Last month, the artist Micol Hebron played an April Fools’ joke on her Facebook followers. She posted that Larry Gagosian, bluest of the blue-chip dealers, had emailed her to admit he had a “woman problem,” acknowledging that 86 percent of his roster is male. “He wants to know what to do about it (uh, it’s no mystery),” wrote Hebron, before suggesting her followers flood the gallerist’s inbox with pointers. Those who saw the post responded at first with happy surprise—“Holy shit!” “You’re on a roll!” “Two snaps up for Larry Go-Go”—until Getty curator Glenn Phillips pointed out the day’s date (April 1). Still, Gagosian’s New York offices received a stream of “woman problem” emails that week.
This prank was only one recent step in a long-running effort by Hebron to draw attention to the underrepresentation of women artists. In the tradition of the Guerrilla Girls, she has been counting and surveying, visibly and vocally, women’s presence—or lack of presence—in galleries for the past few years. In 2013 she began her (en)Gendered (in)Equity: Gallery Tally Project, putting out a call for contributions via social media. Artists would make posters representing the gender ratio on a certain gallery’s roster, focusing first on galleries with L.A. homes: a cemetery 83 percent full of penis-shaped headstones for Matthew Marks; a sketch of Miley Cyrus bent over in front of Robin Thicke for Blum & Poe (their roster is 86 percent male); a sky-high pile of too many unruly chairs next to a small, neat set of folding chairs for Kordansky (77 percent male). Hebron archives the posters on Tumblr.
By March 2014, Hebron had expanded the purview to New York galleries and exhibited a collection of over 300 posters at ForYourArt, the Los Angeles nonprofit run by Bettina Korek. Over 2,000 artists had contributed by the time Los Angeles Contemporary Exhibitions hosted a larger follow-up exhibition of about 400 posters this spring. A portion of the project will appear in a show at Kaufmann Repetto in Milan in early June, and it will be installed again en masse at Ohio State’s Hopkins Hall Gallery in Columbus this fall. Gallery Tally’s traction coincides with the growing conversation about gender bias in art and other arts-related industries. The hope is that conversation can lead to confrontation of the entrenched biases that keep these numbers skewed.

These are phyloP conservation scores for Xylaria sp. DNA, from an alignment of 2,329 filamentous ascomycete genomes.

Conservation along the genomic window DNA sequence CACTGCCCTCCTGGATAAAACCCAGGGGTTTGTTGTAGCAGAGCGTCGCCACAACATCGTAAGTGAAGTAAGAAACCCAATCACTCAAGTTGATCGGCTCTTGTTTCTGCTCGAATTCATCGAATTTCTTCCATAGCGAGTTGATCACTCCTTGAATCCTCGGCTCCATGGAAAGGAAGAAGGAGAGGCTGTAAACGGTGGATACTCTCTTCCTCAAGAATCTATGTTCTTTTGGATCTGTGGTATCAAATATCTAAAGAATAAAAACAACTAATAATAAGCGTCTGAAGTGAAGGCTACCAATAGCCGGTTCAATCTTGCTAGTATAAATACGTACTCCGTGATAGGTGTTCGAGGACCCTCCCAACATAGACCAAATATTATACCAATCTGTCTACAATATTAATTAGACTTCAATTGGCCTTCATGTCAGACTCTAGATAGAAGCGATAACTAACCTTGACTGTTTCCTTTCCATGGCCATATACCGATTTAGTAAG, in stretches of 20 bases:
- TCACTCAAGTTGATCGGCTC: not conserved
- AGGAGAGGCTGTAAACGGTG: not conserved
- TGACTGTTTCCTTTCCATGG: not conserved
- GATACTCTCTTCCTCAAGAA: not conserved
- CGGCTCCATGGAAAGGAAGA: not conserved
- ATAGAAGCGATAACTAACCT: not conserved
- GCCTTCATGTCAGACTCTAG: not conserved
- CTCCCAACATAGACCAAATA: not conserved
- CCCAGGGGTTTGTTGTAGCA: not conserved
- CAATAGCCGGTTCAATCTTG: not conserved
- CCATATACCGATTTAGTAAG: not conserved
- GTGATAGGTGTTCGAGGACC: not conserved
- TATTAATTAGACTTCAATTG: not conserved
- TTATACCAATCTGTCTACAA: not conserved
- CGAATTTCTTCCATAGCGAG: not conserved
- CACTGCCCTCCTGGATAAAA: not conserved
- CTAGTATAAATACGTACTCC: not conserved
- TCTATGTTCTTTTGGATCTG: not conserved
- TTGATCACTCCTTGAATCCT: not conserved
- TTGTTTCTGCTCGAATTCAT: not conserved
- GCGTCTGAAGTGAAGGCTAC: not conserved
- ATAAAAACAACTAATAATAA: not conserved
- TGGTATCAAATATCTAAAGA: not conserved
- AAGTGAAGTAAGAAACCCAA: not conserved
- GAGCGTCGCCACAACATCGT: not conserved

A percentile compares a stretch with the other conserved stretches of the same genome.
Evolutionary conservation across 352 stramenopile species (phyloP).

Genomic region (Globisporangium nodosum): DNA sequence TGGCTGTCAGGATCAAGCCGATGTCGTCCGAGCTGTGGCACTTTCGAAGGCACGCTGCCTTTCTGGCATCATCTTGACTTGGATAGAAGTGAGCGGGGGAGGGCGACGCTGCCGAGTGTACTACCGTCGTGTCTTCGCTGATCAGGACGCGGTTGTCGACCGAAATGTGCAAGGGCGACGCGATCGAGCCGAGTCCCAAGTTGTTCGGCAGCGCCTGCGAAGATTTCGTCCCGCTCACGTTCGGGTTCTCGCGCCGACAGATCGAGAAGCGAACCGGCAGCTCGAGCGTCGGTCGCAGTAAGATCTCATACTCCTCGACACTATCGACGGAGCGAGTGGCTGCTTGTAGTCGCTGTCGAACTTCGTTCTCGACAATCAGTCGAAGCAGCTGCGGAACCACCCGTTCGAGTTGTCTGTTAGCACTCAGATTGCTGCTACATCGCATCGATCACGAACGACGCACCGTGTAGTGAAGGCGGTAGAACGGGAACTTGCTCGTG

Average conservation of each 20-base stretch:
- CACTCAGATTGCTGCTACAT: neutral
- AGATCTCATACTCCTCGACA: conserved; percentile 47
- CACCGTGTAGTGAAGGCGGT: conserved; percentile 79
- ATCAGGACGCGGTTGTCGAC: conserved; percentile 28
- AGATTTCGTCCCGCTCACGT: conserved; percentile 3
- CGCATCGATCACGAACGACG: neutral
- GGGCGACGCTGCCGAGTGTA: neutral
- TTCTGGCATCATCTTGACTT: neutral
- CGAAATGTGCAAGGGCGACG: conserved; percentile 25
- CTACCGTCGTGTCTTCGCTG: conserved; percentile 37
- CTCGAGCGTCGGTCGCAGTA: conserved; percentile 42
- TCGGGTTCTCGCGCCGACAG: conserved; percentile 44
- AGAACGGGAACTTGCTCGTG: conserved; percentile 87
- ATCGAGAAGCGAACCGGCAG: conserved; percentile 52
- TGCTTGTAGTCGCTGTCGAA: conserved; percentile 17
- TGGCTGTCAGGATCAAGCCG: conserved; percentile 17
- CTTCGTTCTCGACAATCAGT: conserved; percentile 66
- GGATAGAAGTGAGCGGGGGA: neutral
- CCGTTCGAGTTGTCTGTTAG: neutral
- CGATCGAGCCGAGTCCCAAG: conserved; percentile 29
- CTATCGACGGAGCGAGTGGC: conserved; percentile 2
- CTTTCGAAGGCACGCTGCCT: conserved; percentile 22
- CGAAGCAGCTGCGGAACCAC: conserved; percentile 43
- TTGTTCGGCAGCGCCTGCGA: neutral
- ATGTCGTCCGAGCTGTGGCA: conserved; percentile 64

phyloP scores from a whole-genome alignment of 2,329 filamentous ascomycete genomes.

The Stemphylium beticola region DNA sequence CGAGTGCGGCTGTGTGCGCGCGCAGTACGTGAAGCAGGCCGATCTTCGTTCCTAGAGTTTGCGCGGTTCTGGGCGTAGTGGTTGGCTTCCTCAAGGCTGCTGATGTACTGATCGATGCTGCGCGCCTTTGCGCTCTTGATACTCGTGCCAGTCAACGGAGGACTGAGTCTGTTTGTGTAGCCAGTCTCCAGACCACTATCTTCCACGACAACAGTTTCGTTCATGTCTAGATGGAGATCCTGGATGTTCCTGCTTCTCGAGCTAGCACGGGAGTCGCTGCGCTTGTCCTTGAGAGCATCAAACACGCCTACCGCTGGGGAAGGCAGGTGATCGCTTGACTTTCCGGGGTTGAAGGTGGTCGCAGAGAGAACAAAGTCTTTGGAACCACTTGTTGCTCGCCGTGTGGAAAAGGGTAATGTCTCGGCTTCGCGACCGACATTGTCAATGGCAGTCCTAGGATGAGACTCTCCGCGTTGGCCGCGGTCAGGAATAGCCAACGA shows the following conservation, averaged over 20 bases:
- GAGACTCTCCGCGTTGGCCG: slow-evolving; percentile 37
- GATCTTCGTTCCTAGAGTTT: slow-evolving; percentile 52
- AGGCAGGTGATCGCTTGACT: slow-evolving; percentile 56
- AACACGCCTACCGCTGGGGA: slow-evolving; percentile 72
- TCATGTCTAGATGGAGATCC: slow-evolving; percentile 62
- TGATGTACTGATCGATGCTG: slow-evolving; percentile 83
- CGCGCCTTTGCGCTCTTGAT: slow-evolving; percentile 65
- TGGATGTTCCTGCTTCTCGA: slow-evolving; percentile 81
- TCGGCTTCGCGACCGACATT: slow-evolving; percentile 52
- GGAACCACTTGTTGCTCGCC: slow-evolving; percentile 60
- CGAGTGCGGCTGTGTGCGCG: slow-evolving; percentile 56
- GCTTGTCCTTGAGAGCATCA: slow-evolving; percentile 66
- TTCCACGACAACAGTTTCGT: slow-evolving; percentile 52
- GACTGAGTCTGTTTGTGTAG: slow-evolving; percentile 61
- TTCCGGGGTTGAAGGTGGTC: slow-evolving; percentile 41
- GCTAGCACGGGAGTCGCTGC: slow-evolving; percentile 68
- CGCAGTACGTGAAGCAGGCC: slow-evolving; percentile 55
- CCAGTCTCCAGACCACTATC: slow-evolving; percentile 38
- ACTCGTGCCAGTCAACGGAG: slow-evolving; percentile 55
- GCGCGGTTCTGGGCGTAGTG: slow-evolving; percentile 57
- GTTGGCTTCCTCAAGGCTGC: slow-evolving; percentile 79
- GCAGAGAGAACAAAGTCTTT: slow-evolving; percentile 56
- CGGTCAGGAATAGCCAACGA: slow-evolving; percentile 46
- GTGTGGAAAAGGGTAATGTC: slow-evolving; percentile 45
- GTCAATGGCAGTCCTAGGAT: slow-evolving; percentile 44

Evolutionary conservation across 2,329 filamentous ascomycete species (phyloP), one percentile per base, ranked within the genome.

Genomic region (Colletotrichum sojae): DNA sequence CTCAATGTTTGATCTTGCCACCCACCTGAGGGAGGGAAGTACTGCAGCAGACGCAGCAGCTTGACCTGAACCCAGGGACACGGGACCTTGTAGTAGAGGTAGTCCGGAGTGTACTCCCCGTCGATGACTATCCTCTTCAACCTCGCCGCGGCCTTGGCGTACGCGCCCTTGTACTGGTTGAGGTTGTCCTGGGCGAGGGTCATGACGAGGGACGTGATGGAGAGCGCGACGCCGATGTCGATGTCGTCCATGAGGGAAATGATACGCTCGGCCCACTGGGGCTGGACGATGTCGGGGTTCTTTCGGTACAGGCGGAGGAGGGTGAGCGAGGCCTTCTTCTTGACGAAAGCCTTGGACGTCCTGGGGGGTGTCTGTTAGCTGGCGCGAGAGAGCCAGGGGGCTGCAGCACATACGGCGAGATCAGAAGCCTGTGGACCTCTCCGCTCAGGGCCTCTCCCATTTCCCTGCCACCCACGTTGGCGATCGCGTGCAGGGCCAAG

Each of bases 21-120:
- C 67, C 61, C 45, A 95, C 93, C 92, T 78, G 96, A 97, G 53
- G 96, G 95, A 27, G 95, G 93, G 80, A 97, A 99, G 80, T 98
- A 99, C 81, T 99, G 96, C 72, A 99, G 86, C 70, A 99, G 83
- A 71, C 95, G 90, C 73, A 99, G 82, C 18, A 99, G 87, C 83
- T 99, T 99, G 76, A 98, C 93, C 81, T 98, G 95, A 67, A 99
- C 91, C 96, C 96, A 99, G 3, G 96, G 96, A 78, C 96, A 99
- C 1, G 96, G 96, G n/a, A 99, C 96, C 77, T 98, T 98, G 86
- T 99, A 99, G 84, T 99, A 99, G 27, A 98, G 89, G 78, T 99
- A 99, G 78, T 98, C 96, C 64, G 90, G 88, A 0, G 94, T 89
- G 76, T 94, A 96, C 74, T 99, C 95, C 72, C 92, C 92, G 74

For years, Hebron has been visiting art fairs at their tail end, when collectors have already swept through, to ask dealers and gallery directors about gender on their rosters. Once, at Art Basel, she asked a Swiss dealer why the bias against women persists. Collectors want to buy works that “reflect them and that are powerful,” he told her. “So women don’t make powerful work?” she asked. “Some do,” he replied, “well, you know, like Andrea Fraser.” He mentioned Fraser’s Untitled (2003), for which the artist filmed a sexual encounter between herself and a patron. “Of course he cited the one work where the collector gets to fuck the artist,” Hebron told me.
“The market plainly feels more secure investing in the cultural production of men,” Los Angeles Times critic Christopher Knight wrote in April, in his review of LACE’s Gallery Tally show. The “market” has long been the ambiguous scapegoat. In the late 1960s, Lee Lozano began boycotting other women as a backward survival strategy. Femaleness didn’t sell, so best to shun it. When the Guerrilla Girls, who started working and wearing their gorilla masks in the 1980s, assembled their 1987 “Gallery Report Card,” Mary Boone had no women on her roster. Marian Goodman had one, and Pace Gallery had two.
At the time, the Guerrilla Girls provoked responses. Los Angeles dealer Patricia Hamilton observed that “you can’t not show women” anymore without looking like “a jerk.” SoHo dealer Holly Solomon tried to be helpful, suggesting women use their “natural attributes to get ahead” and that cleavage helped. But the conversation lost momentum in the 1990s. Guerrilla Girl Chansonetta Stanley Emmons (a nom de guerre) told the artist Lynn Hershman Leeson that things “got very complicated…because there were all these gender issues and identity politics.” Rather than engage the thorny concerns of identity politics, many dealers opted to avoid the issue altogether.